Pipeline ruptures are the commonest cause of gas explosions like the one that took place in March, 2014 in Manhattan's East Harlem, killing eight, injuring 70, and leveling two apartment buildings. Another erupted in 2010 in San Bruno, California, killing eight, and leveling 70 houses. There are far more, not amenable to short summary. The National Transportation Safety Board in January 2015 published a study according to which gas accidents in "high-consequence" areas -- areas where there are a lot of people and buildings -- have been rising. No place is of higher consequence than the New York metropolitan area, the region that would be devastated if a pipeline rupture and consequent gas explosion took place, triggering a nuclear catastrophe.
The process by which the Nuclear Regulatory Commission and the Federal Energy Regulatory Commission judged this lunatic "project" safe started when Spectra, owner of the pipeline, commissioned a hazards assessment by a former employee of one of Indian Point's prior owners before the corporation Entergy bought it in 2001. The assessment was replete with shocking errors. Paul Blanch submitted a petition to the NRC requesting it "take enforcement action" against Entergy "for providing inaccurate and incomplete information to the NRC" and requiring that the company explain itself. " Richard Kuprewicz, President of Accufacts, Inc., retained as a consultant by the town of Cortlandt where the nuclear plant stands, is quoted in Blanch's petition
Entergy's [document] contains numerous errors that are either an attempt to deceive decision makers, or reflect an incredible lack of pipeline experience, in appreciating the real risks associated with a large 42-inch gas transmission pipeline rupture in a very sensitive area.
The Nuclear Regulatory Commission ignored both experts' evaluations and judged the report adequate. On the basis of the NRC's evaluation FERC approved this "project," which places 20 million people at risk of nuclear peril. The whole business is not only a testimony to corporate recklessness and greed -- these are to be expected from the fossil fuel industry in general and the fracking industry in particular -- but to both FERC's and the NRC's prostration before corporations, and to their dereliction of responsibility to the safety of New York State's citizens.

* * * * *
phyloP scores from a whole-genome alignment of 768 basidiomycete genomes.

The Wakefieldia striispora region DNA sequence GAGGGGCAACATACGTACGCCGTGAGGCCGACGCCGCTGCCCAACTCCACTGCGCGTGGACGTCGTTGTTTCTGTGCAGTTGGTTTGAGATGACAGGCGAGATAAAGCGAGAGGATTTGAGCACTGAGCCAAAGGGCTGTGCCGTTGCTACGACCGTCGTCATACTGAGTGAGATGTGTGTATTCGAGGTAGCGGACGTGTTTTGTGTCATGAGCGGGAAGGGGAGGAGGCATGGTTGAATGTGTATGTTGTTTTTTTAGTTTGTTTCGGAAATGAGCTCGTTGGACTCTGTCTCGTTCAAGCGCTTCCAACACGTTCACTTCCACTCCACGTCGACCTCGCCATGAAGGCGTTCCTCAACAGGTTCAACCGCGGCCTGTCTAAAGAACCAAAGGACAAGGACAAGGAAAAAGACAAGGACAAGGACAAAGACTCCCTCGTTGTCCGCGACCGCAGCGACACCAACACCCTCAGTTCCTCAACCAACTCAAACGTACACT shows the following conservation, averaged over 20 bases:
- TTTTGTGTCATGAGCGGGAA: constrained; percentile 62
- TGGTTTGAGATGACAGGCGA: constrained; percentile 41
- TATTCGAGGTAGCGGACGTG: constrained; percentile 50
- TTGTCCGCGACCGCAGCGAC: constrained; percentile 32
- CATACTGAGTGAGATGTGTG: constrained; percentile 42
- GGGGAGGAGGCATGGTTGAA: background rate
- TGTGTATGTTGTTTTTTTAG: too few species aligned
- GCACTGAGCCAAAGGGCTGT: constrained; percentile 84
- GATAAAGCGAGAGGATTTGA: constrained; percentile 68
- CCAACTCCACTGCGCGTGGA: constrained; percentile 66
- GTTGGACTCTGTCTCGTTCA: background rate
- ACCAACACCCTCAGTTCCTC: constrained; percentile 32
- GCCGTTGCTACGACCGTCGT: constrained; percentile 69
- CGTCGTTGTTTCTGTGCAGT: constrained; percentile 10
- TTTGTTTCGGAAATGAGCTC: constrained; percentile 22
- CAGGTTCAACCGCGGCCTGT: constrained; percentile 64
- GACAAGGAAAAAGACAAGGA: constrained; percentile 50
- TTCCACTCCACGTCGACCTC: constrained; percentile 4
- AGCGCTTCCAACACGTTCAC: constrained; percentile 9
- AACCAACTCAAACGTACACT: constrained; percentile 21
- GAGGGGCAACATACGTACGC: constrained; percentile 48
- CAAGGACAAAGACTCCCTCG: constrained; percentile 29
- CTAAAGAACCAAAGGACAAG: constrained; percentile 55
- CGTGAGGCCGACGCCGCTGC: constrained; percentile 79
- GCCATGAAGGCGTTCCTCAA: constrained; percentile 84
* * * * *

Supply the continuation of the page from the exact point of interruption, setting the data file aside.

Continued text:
On April 3, Senators Schumer and Gillibrand and Representative Lowey wrote a letter to the FERC chair, asking the commission to rehear the project. A lawyer for residents and municipalities affected by the AIM project, and a New York-New England grassroots coalition, No Pipeline Expansion (NOPE), which includes SAPE, mentioned above, has written a petition to the FERC requesting a rehearing. Ongoing information about what concerned citizens can do is at SAPE's website. I urge all New York State readers of this blog to call the Senators and Lowey, expressing their outrage. There cannot be enough phone calls to their offices.
Ellen Cantarow reported on Israel and the West Bank from 1979 to 2009 for the Village Voice, Mother Jones, Inquiry, and Grand Street, among other publications. Her book, Moving the Mountain: Women Working for Social Change (Feminist Press/McGraw Hill, 1981) is still in print and in wide classroom use. For the past four years she has been writing about the toll the oil and gas industries are taking on the environment for Tom Dispatch and Truthout. This blog condenses an April 15, 2015 report for Truthout.